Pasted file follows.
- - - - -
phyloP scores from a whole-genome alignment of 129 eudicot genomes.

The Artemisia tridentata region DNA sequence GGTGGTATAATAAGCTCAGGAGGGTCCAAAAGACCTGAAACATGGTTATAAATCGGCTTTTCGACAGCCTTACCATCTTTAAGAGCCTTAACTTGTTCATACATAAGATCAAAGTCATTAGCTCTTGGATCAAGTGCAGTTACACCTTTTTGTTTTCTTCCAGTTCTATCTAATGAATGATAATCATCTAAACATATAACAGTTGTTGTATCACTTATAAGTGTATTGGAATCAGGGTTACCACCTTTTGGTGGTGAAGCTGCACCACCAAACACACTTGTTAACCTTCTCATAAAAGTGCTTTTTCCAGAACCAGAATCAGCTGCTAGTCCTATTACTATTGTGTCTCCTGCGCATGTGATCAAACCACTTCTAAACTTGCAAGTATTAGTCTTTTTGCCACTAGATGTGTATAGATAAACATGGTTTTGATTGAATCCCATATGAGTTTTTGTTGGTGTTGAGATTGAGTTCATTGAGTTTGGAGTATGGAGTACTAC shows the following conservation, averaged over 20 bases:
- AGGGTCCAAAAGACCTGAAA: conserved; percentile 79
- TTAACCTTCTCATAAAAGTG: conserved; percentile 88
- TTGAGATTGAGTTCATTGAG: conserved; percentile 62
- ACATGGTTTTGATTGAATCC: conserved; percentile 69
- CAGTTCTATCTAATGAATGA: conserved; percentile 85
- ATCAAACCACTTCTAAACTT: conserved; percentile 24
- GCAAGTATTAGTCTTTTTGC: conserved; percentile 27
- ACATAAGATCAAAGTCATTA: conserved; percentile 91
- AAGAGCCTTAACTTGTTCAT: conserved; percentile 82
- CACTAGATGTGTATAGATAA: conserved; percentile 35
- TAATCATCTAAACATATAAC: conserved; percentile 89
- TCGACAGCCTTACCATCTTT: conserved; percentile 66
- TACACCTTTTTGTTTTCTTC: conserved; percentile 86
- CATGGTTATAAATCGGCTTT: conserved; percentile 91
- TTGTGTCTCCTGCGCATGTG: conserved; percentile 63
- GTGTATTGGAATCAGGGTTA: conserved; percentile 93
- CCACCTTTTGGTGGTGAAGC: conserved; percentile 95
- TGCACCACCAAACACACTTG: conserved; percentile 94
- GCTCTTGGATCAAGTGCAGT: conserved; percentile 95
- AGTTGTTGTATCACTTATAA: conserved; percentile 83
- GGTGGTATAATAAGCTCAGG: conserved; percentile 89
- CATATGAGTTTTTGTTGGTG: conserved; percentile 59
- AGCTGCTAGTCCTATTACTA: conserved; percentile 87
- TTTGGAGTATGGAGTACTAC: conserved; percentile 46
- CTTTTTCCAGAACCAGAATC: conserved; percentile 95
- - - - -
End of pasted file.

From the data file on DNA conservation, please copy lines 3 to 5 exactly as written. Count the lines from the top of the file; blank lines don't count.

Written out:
- AGGGTCCAAAAGACCTGAAA: conserved; percentile 79
- TTAACCTTCTCATAAAAGTG: conserved; percentile 88
- TTGAGATTGAGTTCATTGAG: conserved; percentile 62